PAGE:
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U.S. 19 targeted for unsafe motorists
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Photo courtesy of Pinellas County Communications
Darryl and Judy Knight, parents of Stephanie M. Knight, 16, of Palm Harbor who was struck and killed on U.S. 19 in November 2005, listen to speakers during the Dec. 27 press conference at the location where their daughter died. Behind them is Florida Department of Transportation Secretary Don Skelton.
PINELLAS COUNTY – Motorists traveling U.S. 19 this month should be aware that area law enforcement will be out in force looking for unsafe drivers.

According to Sgt. Glenn J. Luben of the Pinellas County Sheriff’s Office, motorists can expect to see up to 10 additional patrol cars two to three times a week, stopping motorists for violations that include speeding, aggressive driving and red light running.

The increased law enforcement activities are part of a campaign by the Pinellas County Metropolitan Planning Organization’s U.S. 19 Pedestrian Safety Committee and the Pinellas Police Standards Council to draw attention to pedestrian safety, education and enforcement throughout January.

Statistics from the Pinellas County Metropolitan Planning Organization show that 12 pedestrians died and 52 pedestrians were injured at various points along U.S. 19 from 2004 to 2005.

Officials gathered for a press conference on Dec. 27 at the intersection of U.S. 19 and County Road 95, just north of Curlew Road, near the site where Stephanie Knight, 16, was killed while attempting to cross U.S. 19 to reach a bus stop on Nov. 25, 2005.

Stephanie’s parents, Darryl and Judy Knight, attended the Dec. 27 gathering. A state-approved “Drive Safely” memorial in Stephanie’s memory was also unveiled at the event.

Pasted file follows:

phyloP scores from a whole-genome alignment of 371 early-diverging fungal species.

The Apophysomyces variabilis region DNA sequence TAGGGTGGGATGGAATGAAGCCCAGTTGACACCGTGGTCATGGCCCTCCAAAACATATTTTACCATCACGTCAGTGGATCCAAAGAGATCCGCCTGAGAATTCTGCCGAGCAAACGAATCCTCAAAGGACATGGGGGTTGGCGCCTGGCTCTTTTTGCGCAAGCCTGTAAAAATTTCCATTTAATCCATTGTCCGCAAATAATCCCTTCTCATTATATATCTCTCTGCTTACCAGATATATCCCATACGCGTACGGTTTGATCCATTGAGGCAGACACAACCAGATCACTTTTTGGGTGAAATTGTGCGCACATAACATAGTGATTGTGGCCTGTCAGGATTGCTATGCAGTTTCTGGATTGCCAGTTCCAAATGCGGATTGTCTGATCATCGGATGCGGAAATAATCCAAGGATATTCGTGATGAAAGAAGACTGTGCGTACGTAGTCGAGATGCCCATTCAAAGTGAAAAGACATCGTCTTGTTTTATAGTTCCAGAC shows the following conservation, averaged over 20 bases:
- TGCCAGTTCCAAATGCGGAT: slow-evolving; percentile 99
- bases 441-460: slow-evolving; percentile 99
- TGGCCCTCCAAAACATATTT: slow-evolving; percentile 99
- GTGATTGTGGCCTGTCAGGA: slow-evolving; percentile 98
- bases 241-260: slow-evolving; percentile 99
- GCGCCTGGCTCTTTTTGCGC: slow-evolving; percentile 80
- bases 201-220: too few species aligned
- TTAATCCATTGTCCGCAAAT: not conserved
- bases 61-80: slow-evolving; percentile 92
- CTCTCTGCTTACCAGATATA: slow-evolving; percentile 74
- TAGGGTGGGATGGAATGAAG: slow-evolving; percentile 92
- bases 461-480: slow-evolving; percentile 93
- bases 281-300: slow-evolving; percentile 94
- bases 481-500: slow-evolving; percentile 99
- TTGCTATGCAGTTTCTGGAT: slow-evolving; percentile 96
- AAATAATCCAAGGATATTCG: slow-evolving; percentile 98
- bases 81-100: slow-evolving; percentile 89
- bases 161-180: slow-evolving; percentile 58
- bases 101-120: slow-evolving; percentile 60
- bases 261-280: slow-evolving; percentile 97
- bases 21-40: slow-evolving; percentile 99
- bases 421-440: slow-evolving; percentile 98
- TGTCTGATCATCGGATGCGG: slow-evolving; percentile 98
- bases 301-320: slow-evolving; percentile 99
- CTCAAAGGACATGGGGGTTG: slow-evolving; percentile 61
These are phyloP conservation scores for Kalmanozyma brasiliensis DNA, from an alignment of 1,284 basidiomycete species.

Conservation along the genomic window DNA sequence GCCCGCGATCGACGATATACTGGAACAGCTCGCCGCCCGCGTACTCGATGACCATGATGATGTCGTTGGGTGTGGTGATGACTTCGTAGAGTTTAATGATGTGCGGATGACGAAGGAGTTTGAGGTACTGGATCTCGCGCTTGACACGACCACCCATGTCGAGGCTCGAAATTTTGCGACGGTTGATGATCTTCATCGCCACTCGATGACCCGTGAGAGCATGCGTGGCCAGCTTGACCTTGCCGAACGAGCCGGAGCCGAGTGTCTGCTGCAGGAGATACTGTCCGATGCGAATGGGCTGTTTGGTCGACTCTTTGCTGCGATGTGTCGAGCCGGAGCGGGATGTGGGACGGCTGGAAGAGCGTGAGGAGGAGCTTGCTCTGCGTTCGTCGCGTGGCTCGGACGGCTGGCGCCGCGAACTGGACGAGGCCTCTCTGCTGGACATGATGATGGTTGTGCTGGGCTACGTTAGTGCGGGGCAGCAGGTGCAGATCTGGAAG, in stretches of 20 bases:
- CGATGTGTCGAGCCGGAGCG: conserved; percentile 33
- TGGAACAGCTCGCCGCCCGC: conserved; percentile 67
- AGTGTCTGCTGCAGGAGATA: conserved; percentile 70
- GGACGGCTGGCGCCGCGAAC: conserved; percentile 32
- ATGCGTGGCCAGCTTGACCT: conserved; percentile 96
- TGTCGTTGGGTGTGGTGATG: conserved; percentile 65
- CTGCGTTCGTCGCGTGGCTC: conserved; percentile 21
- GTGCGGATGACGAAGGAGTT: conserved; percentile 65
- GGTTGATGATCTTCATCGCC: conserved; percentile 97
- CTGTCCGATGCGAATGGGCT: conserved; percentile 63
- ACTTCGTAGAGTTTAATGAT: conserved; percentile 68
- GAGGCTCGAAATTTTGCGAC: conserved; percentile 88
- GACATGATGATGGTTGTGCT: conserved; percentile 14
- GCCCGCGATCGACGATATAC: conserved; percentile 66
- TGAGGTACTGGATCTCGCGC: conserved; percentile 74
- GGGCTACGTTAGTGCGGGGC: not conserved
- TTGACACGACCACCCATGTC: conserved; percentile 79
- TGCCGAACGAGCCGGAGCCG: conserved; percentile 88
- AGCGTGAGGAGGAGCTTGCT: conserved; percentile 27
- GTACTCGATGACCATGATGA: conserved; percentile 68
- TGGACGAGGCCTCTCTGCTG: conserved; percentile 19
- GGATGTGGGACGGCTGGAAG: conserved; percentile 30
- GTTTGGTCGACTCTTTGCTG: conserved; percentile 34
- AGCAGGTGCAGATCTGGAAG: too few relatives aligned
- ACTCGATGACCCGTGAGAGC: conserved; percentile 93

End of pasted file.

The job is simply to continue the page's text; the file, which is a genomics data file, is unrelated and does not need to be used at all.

According to a press release from the county Communication’s Department, during a month-long campaign, police also will enforce the Move Over Act.

Motorists rarely follow the “move over” law as evidenced three times in the last three months, when deputies were hit while on traffic stops, Luben said.

The Move Over Act requires motorists, on a highway with two or more lanes, to move over to the next lane when law enforcement or other authorized emergency vehicle is parked on a roadway with emergency lights activated.

On a two-lane roadway, motorists are required to slow to a speed that is 20 mph less than the speed limit, or 5 mph if the speed limit is 20 mph or less. Violators can pay a $60 fine and receive three points.

The goal of the countywide enforcement is voluntary compliance from motorists to drive safely without getting a ticket, according to county communications.

Several local law enforcement agencies are involved in the pedestrian safety campaign, including Pinellas County Sheriffs Office, the Florida Highway Patrol, and the Tarpon Springs, Clearwater, Largo, Pinellas Park and St. Petersburg police departments. All these agencies are responsible for patrolling sections of U.S. 19 as part of their daily routine.

U.S. 19 has a history of safety concerns. In 1998, the intersection of Sunset Boulevard and U.S. 19 attracted national attention when State Farm Insurance listed it as the most dangerous in the state. The intersection of Drew Street and U.S. 19 was listed as No. 10.

No intersection in Pinellas County made the State Farm list in 2005, pointing to significant improvements from recent road construction projects.

"For many years, U.S. 19 was viewed as a very unsafe road. People would joke and say, "Pray for me, I drive on U.S. 19," said Pinellas County Commissioner Karen Seel in a statement on myus19.com, a Web site started in 2003 to provide information on U.S. 19 construction projects.

Seel chaired the U.S. 19 Task Force formed in 2000 to find solutions to improve the safety for motorists and pedestrians.

The task force came up with a list of 60 ways to improve the roadway, including changes in the medians to channel traffic, improved traffic signals, more signs and sidewalks.

Among the suggestions, implemented thus far are new sidewalks, replacement of five signals and a series of overpasses. Two overpasses are currently under construction, one at 110th Avenue and the other at 118th and Bryan Dairy Road, and another is planned for the section between Gulf-to-Bay and Whitney Road.
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